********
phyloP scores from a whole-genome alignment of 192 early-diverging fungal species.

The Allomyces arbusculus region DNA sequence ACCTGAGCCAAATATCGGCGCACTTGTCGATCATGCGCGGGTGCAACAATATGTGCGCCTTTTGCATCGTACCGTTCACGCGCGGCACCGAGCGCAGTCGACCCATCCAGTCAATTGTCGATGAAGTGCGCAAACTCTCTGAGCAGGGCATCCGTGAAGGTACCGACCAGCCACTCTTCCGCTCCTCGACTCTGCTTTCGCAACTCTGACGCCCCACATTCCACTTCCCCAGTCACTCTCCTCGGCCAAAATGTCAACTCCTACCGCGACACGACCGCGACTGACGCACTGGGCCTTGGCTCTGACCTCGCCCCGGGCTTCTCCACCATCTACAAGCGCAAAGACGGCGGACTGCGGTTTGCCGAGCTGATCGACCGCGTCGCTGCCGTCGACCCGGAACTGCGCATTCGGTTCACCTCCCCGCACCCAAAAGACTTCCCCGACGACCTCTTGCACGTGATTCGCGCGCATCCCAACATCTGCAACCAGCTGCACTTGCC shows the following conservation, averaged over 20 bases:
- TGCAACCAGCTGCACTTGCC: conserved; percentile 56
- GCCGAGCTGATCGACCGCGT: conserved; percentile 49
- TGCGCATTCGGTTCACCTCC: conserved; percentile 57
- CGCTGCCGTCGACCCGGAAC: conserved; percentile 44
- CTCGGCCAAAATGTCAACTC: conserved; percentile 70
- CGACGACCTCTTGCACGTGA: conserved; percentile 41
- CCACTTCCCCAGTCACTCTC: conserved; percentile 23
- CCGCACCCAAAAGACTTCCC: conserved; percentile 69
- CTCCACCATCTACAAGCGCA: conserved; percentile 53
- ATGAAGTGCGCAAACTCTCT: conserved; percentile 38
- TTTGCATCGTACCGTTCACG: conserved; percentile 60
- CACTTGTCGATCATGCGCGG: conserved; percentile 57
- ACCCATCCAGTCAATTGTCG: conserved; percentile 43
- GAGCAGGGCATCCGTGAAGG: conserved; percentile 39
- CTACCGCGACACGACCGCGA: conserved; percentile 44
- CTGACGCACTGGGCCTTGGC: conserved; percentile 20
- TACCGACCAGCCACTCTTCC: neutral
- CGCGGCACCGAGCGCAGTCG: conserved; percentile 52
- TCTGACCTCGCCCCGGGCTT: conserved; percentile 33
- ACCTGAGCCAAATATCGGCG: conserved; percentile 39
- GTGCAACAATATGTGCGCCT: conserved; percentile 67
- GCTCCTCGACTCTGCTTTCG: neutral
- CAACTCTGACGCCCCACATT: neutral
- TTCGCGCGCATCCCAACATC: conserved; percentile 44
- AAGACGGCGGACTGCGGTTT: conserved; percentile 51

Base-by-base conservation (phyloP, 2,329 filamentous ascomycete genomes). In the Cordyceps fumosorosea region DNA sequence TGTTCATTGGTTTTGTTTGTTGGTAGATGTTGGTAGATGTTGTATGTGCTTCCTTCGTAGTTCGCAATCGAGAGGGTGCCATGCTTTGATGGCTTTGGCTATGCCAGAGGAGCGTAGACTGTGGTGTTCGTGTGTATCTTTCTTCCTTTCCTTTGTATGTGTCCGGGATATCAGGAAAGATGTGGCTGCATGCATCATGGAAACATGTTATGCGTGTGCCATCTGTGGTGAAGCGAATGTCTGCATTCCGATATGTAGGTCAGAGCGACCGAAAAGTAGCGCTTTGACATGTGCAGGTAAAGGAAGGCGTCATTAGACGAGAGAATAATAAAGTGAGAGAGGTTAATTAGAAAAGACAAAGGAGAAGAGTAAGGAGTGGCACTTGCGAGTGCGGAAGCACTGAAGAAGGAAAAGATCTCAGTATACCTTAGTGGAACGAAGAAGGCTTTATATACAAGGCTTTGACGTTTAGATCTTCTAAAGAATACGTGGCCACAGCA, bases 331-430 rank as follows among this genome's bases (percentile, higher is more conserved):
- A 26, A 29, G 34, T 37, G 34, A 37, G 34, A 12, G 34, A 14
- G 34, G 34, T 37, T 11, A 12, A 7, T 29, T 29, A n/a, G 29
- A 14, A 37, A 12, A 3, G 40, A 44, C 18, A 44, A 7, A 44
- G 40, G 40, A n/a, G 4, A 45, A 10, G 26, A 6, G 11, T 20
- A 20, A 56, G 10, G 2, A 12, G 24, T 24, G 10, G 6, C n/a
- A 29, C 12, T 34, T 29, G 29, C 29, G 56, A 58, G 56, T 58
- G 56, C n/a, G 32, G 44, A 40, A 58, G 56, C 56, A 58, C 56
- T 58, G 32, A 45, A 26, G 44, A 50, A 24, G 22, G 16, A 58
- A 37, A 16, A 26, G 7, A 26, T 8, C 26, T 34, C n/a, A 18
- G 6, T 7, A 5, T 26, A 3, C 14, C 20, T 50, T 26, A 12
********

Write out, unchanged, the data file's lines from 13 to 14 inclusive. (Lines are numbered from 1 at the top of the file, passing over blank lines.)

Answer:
- TTTGCATCGTACCGTTCACG: conserved; percentile 60
- CACTTGTCGATCATGCGCGG: conserved; percentile 57